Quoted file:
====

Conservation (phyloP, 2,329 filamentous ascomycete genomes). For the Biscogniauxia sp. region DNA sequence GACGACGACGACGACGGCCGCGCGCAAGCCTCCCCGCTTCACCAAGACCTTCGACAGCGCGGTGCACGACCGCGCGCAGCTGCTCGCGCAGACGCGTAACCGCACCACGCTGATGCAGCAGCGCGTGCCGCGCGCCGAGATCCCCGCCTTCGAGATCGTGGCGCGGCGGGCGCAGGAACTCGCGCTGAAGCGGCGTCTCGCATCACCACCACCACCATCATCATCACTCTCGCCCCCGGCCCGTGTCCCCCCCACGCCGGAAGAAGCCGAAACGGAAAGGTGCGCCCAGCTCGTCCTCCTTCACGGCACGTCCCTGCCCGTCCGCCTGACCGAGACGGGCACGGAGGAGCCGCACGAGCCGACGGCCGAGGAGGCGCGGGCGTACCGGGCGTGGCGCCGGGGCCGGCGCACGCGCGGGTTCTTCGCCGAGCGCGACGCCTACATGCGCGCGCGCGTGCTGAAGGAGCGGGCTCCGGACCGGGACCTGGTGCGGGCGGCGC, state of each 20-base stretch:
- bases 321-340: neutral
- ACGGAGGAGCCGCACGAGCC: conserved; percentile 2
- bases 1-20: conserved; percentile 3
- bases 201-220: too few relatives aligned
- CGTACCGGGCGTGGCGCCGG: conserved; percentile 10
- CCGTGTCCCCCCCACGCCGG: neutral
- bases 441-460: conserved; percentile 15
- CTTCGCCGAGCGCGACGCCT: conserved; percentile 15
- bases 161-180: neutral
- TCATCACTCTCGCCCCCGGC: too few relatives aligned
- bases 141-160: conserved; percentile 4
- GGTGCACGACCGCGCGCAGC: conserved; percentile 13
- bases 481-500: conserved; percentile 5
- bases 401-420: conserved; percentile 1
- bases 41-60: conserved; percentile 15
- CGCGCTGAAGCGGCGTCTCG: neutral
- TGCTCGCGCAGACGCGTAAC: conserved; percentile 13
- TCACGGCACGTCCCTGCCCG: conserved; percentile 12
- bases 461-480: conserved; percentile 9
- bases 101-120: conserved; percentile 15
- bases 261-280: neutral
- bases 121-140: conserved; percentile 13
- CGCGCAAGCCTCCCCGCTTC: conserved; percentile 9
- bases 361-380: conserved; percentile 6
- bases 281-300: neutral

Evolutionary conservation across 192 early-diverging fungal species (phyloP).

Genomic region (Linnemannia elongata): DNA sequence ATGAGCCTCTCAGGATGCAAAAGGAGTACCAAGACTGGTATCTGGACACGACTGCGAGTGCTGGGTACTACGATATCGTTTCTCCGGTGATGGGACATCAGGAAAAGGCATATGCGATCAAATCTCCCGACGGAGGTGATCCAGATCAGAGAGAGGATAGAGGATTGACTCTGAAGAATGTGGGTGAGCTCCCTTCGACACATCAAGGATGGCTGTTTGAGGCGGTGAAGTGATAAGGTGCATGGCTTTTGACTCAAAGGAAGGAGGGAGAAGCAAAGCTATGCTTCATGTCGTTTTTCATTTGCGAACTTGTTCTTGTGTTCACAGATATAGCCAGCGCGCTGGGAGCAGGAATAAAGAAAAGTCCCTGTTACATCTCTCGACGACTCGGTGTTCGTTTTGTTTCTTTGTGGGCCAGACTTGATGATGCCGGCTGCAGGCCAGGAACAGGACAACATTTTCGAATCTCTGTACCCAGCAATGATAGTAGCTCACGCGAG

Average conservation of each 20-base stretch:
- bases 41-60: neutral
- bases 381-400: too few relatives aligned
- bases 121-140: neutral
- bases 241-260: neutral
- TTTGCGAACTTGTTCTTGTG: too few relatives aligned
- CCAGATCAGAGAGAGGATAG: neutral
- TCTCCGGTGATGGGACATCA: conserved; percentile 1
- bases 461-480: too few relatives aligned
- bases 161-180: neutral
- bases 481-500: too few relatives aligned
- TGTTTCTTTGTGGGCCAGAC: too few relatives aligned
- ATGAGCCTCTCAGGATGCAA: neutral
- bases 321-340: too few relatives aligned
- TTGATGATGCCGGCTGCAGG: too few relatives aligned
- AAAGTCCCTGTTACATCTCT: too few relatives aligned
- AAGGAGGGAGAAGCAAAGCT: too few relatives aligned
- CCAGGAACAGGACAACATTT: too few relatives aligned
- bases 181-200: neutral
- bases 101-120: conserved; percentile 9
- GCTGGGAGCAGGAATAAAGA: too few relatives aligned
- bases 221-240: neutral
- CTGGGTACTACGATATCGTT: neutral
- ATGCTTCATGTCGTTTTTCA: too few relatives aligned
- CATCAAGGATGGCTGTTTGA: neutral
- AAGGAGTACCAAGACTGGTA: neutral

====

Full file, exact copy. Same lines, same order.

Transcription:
Conservation (phyloP, 2,329 filamentous ascomycete genomes). For the Biscogniauxia sp. region DNA sequence GACGACGACGACGACGGCCGCGCGCAAGCCTCCCCGCTTCACCAAGACCTTCGACAGCGCGGTGCACGACCGCGCGCAGCTGCTCGCGCAGACGCGTAACCGCACCACGCTGATGCAGCAGCGCGTGCCGCGCGCCGAGATCCCCGCCTTCGAGATCGTGGCGCGGCGGGCGCAGGAACTCGCGCTGAAGCGGCGTCTCGCATCACCACCACCACCATCATCATCACTCTCGCCCCCGGCCCGTGTCCCCCCCACGCCGGAAGAAGCCGAAACGGAAAGGTGCGCCCAGCTCGTCCTCCTTCACGGCACGTCCCTGCCCGTCCGCCTGACCGAGACGGGCACGGAGGAGCCGCACGAGCCGACGGCCGAGGAGGCGCGGGCGTACCGGGCGTGGCGCCGGGGCCGGCGCACGCGCGGGTTCTTCGCCGAGCGCGACGCCTACATGCGCGCGCGCGTGCTGAAGGAGCGGGCTCCGGACCGGGACCTGGTGCGGGCGGCGC, state of each 20-base stretch:
- bases 321-340: neutral
- ACGGAGGAGCCGCACGAGCC: conserved; percentile 2
- bases 1-20: conserved; percentile 3
- bases 201-220: too few relatives aligned
- CGTACCGGGCGTGGCGCCGG: conserved; percentile 10
- CCGTGTCCCCCCCACGCCGG: neutral
- bases 441-460: conserved; percentile 15
- CTTCGCCGAGCGCGACGCCT: conserved; percentile 15
- bases 161-180: neutral
- TCATCACTCTCGCCCCCGGC: too few relatives aligned
- bases 141-160: conserved; percentile 4
- GGTGCACGACCGCGCGCAGC: conserved; percentile 13
- bases 481-500: conserved; percentile 5
- bases 401-420: conserved; percentile 1
- bases 41-60: conserved; percentile 15
- CGCGCTGAAGCGGCGTCTCG: neutral
- TGCTCGCGCAGACGCGTAAC: conserved; percentile 13
- TCACGGCACGTCCCTGCCCG: conserved; percentile 12
- bases 461-480: conserved; percentile 9
- bases 101-120: conserved; percentile 15
- bases 261-280: neutral
- bases 121-140: conserved; percentile 13
- CGCGCAAGCCTCCCCGCTTC: conserved; percentile 9
- bases 361-380: conserved; percentile 6
- bases 281-300: neutral

Evolutionary conservation across 192 early-diverging fungal species (phyloP).

Genomic region (Linnemannia elongata): DNA sequence ATGAGCCTCTCAGGATGCAAAAGGAGTACCAAGACTGGTATCTGGACACGACTGCGAGTGCTGGGTACTACGATATCGTTTCTCCGGTGATGGGACATCAGGAAAAGGCATATGCGATCAAATCTCCCGACGGAGGTGATCCAGATCAGAGAGAGGATAGAGGATTGACTCTGAAGAATGTGGGTGAGCTCCCTTCGACACATCAAGGATGGCTGTTTGAGGCGGTGAAGTGATAAGGTGCATGGCTTTTGACTCAAAGGAAGGAGGGAGAAGCAAAGCTATGCTTCATGTCGTTTTTCATTTGCGAACTTGTTCTTGTGTTCACAGATATAGCCAGCGCGCTGGGAGCAGGAATAAAGAAAAGTCCCTGTTACATCTCTCGACGACTCGGTGTTCGTTTTGTTTCTTTGTGGGCCAGACTTGATGATGCCGGCTGCAGGCCAGGAACAGGACAACATTTTCGAATCTCTGTACCCAGCAATGATAGTAGCTCACGCGAG

Average conservation of each 20-base stretch:
- bases 41-60: neutral
- bases 381-400: too few relatives aligned
- bases 121-140: neutral
- bases 241-260: neutral
- TTTGCGAACTTGTTCTTGTG: too few relatives aligned
- CCAGATCAGAGAGAGGATAG: neutral
- TCTCCGGTGATGGGACATCA: conserved; percentile 1
- bases 461-480: too few relatives aligned
- bases 161-180: neutral
- bases 481-500: too few relatives aligned
- TGTTTCTTTGTGGGCCAGAC: too few relatives aligned
- ATGAGCCTCTCAGGATGCAA: neutral
- bases 321-340: too few relatives aligned
- TTGATGATGCCGGCTGCAGG: too few relatives aligned
- AAAGTCCCTGTTACATCTCT: too few relatives aligned
- AAGGAGGGAGAAGCAAAGCT: too few relatives aligned
- CCAGGAACAGGACAACATTT: too few relatives aligned
- bases 181-200: neutral
- bases 101-120: conserved; percentile 9
- GCTGGGAGCAGGAATAAAGA: too few relatives aligned
- bases 221-240: neutral
- CTGGGTACTACGATATCGTT: neutral
- ATGCTTCATGTCGTTTTTCA: too few relatives aligned
- CATCAAGGATGGCTGTTTGA: neutral
- AAGGAGTACCAAGACTGGTA: neutral